compared to the specimens abraded against 600 grit SiC paper (Figs. 10 and 11) under the same
test condition. The damage of the matrix and fiber were found to be much thinner and lesser for
the composites abraded at 1000 grit SiC paper as compared to 600 grit SiC paper.
Fig. 13. SEM pictures of worn surface of SiC filled GE samples abraded against 1000 grit SiC
paper at, (a) 25 m and (b) 100 m
In case of GE composites, a thin layer of matrix was eroded as shown in Fig.12a.
In Fig.12b, displacement of broken fibers, debris formation and fiber skin formation followed
with fiber damage were noticed. The worn surface of SEM images of SiC filler loaded composite
(Fig.13a-b) showed less damage to matrix and embedded fiber as expected. This is due to the
244 N. Mohan, S. Natarajan, S.P. Kumaresh Babu , Siddaramaiah Vol.9, No.3
incorporated hard SiC particles present along with matrix on surface of the composite specimen,
which acts as antiwear additive and hence retard the wear loss.
The two-body wear behaviors of unfilled and SiC particulates filled GE composites were studied.
The following are the salient observations made from the aforesaid investigation.
• Impact test results indicate a significant improvement in impact strength (36%) after
incorporation of SiC filler.
• The two-body abrasive wear performance of GE and GE-SiC composites depends
significantly on the abrading distances and grit size of the abrasive paper. The wear loss
was found to increase in composites with the increase in abrading distances.
• The enhancement on the wear resistance after incorporation of SiC filler in GE composite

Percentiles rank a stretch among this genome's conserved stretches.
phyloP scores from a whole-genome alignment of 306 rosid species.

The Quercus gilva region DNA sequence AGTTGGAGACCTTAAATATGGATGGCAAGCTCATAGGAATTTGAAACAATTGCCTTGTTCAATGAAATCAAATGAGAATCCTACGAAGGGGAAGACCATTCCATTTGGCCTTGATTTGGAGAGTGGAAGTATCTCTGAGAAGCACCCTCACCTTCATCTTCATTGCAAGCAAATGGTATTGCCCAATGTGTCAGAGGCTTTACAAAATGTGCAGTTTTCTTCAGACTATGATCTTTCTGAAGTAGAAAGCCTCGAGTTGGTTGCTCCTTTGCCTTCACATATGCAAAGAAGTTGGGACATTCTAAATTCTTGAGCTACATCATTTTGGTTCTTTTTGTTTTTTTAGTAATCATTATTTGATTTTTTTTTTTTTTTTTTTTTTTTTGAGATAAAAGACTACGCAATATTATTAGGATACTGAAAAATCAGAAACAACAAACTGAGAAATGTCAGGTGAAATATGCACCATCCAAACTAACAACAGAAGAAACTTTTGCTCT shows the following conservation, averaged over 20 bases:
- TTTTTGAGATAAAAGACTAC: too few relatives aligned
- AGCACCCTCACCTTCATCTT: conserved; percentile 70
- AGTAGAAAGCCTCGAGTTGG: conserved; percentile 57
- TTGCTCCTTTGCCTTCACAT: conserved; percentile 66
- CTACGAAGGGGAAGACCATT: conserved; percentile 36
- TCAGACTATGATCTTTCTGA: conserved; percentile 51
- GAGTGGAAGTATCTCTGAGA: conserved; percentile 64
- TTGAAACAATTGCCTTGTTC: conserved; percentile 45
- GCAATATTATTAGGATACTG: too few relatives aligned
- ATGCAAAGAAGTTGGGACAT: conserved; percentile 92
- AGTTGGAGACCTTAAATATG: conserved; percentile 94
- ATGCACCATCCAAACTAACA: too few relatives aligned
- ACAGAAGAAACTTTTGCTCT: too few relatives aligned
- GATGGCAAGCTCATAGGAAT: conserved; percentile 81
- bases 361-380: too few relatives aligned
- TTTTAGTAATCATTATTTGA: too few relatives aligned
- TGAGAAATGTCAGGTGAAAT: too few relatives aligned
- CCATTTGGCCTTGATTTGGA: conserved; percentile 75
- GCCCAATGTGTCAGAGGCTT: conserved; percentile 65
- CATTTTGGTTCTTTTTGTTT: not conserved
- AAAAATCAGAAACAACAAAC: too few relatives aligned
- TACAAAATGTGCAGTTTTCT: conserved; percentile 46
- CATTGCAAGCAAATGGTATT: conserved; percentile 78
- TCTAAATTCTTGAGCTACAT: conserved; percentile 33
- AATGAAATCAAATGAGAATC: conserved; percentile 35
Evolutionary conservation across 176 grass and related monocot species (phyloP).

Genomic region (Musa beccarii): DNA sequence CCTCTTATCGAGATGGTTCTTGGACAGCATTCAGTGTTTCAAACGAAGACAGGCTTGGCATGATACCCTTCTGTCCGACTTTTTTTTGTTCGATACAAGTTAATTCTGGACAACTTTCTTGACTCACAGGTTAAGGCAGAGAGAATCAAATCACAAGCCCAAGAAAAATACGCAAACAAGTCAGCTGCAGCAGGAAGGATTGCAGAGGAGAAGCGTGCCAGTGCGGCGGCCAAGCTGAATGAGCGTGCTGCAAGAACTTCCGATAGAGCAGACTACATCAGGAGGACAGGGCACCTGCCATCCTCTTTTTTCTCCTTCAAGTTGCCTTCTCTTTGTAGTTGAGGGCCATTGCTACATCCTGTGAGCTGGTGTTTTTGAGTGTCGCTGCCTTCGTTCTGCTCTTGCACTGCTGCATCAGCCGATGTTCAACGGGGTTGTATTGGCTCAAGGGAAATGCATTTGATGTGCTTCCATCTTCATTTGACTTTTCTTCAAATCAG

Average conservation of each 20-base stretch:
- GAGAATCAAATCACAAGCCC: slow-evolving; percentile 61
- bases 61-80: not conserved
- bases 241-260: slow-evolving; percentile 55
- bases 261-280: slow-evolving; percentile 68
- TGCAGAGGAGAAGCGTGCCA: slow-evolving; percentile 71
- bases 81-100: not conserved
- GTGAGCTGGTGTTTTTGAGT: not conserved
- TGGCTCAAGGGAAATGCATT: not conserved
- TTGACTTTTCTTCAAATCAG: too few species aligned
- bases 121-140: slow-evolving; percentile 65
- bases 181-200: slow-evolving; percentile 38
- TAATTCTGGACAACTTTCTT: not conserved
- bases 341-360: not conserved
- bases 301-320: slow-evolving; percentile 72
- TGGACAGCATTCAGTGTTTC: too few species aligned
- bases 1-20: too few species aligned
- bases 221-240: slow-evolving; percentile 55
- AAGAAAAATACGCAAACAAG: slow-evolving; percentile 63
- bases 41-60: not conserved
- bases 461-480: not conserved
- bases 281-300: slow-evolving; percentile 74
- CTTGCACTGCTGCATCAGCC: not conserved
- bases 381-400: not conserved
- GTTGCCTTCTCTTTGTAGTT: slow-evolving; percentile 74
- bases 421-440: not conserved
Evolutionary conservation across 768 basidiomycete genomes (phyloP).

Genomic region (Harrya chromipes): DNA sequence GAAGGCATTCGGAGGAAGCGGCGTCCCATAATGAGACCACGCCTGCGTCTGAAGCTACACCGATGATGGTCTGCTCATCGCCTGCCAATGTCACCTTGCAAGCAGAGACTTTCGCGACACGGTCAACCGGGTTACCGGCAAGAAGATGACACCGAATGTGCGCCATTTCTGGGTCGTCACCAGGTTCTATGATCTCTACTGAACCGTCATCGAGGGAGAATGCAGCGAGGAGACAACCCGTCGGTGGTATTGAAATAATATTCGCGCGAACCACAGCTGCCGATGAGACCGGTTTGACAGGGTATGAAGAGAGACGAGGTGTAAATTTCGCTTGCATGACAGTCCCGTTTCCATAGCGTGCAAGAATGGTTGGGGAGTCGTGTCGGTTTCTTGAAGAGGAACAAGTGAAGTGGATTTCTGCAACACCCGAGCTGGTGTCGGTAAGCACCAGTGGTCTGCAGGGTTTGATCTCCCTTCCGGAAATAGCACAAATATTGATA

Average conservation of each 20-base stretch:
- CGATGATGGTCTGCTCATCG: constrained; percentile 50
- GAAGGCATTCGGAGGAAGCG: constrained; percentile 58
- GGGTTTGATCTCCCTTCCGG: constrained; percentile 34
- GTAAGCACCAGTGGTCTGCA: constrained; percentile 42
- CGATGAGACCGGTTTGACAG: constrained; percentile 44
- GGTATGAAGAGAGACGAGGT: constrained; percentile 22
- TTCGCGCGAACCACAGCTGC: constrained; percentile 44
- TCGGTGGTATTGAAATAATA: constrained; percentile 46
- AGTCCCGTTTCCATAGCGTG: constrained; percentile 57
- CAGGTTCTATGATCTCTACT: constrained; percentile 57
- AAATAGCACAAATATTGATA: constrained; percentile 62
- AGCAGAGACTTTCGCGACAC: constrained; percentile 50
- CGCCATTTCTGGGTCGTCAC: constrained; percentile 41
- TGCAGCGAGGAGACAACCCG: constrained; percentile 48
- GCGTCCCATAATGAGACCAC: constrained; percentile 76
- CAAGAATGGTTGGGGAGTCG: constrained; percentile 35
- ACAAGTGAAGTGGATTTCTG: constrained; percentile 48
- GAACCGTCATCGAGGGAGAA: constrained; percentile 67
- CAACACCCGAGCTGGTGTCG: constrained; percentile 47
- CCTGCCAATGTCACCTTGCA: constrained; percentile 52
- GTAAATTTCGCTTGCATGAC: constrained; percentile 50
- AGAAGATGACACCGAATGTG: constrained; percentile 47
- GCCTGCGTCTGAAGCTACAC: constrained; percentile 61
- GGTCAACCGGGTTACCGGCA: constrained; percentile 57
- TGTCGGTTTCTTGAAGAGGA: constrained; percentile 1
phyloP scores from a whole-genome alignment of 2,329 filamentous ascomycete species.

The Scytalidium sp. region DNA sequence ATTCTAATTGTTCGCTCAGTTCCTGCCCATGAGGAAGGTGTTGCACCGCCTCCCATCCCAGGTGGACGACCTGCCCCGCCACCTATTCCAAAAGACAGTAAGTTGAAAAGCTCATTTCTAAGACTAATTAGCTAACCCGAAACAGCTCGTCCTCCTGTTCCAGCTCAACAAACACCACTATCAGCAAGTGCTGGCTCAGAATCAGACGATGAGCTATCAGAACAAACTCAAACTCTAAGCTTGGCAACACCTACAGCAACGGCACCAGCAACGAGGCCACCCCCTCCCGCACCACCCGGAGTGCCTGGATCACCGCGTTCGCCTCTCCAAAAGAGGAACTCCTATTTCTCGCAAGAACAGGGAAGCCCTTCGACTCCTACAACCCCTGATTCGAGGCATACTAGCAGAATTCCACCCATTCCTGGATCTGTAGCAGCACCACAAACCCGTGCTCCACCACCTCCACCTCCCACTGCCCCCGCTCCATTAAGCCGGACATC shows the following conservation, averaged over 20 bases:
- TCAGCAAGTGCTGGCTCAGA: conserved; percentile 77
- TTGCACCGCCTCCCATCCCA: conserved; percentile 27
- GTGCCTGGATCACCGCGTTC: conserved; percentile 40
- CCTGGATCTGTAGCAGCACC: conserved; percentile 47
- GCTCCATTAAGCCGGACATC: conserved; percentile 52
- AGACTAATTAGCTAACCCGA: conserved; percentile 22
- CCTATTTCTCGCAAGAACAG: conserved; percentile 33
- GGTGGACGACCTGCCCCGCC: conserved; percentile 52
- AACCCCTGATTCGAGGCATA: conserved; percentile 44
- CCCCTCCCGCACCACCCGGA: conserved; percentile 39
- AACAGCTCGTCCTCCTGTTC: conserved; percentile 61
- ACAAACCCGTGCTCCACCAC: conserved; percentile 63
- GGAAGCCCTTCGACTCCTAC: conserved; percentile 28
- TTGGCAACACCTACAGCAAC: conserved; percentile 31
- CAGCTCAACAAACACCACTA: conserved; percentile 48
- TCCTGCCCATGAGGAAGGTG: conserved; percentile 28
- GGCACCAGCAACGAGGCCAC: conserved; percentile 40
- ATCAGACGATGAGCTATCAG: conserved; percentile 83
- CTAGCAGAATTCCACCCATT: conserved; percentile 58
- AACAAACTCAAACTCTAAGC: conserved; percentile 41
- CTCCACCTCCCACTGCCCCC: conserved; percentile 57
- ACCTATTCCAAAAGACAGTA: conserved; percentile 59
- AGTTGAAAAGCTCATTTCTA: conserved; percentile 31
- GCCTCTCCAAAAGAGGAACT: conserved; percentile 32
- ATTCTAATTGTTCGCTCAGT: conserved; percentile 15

was generally associated with less matrix and less fiber damage and/or removal. SiC
filled GE composite exhibits better wear resistance under all test conditions.
• SEM observations threw light on features such as matrix fracture, inclined fiber fracture,
and disorientation of transverse fibers. The unfilled GE composite worn surface features
exhibits severe matrix damage, fiber exposure, fiber thinning, great damage to fiber and
separation of fibers from the matrix. However, SEM studies revealed that in SiC filled
GE composite severity and the extent of damage on the surface become less as noticed in
the softer region owing to the presence of hard SiC particles phase.
• The performance of SiC-filled GE composite is found better than unfilled GE composite.
The authors wish to express their gratitude for the provision of the excellent experimental
facilities, established under Technical Education Quality Improvement Programme (TEQIP) in
the Department of Metallurgical and Materials Engineering, National Institute of Technology,
Tiruchirappalli. We would also like to express our sincere thanks to the, management and
principal of Dr.Ambedkar Institute of Technology, Bangalore and All India Council of Technical
Education (AICTE), New Delhi for their distinguished help and valuable support during the
course of this work.
1. K.Frieddrich, Z. Zhang, P. Klein, Mechanisms and practice (Ed. G.W. Stachowiak) John
Wiley & Sons, Chichester UK (2005) 269-290.
Vol.9, No.3 Investigation on Two-Body Abrasive Wear Behavior 245
2. B.J. Briscoe, L.H .Yoo, T.A. Stolarski, The friction and wear of PTFE-PEEK composites an
initial appraisal of the optimum composition, Wear 108 (1986) 357- 374.